Supplementary Material for: Anchoring the Clade: Primate-Wide Comparative Analysis Supports the Relationship between Juvenile Interest in Infants and Adult Patterns of Infant Care

2015-05-19T00:00:00Z (GMT) by Meredith S.L.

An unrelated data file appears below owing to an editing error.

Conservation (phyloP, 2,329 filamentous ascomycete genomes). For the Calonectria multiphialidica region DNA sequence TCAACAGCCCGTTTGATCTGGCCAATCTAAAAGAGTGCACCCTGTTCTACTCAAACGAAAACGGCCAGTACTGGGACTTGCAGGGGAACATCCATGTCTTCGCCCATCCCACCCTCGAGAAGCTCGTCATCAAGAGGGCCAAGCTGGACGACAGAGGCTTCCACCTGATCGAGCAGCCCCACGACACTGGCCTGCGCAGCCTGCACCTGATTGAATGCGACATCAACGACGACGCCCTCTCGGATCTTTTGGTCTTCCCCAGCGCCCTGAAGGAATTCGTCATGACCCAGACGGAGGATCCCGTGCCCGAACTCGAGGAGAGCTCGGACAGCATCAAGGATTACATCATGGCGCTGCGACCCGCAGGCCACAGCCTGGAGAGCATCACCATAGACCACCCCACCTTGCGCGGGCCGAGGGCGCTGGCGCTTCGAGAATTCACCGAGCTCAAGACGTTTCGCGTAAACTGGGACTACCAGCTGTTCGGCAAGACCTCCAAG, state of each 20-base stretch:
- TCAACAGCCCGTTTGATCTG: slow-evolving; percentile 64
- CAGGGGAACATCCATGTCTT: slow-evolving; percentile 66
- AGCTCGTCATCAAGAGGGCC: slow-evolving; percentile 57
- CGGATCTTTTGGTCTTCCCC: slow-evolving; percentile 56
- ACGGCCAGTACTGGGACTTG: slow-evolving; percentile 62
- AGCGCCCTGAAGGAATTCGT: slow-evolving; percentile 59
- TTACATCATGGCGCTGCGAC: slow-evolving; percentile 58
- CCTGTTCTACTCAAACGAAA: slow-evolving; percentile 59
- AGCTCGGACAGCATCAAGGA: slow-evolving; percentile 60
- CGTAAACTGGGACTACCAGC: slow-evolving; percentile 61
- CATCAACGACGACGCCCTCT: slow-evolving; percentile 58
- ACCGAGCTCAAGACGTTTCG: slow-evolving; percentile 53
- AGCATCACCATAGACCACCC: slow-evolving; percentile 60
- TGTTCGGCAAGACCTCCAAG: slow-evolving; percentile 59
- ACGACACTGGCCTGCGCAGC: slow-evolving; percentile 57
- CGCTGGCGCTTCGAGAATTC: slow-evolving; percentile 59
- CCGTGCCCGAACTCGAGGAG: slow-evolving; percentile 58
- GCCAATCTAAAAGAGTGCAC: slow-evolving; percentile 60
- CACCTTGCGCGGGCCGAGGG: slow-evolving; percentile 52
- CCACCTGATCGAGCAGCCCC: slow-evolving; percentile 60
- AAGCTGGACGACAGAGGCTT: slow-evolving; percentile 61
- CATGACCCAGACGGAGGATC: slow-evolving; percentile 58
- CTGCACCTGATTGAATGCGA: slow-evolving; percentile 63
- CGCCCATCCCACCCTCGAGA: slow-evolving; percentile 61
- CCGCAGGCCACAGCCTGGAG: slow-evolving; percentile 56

Female-biased juvenile interest in infants is common in primates. Proposed hypotheses to explain juvenile infant interest are that it helps immature individuals learn to parent, is a by-product of selection on adult infant care behavior, is kin-selected cooperative rearing, or is a form of harassment. If juvenile infant interest is associated with adult infant care, either functionally or as a by-product, sex-biased patterns of juvenile infant interest and adult infant care should show correlated evolution; if juvenile infant interest functions as cooperative rearing or harassment, they should not. Comparisons of nested bayesian Markov chain Monte Carlo models of independent and dependent evolution of juvenile infant interest and adult infant care indicate strong support for coevolution of juvenile infant interest and adult infant care. Expanding comparative analysis to include available data from lemurs strengthens this support, suggesting that the function of juvenile infant interest does not differ between strepsirrhines and haplorhines. As such, strepsirrhine taxa currently maintained in captivity will be particularly useful in future work aiming to test between the learning to parent and by-product hypotheses for juvenile infant interest.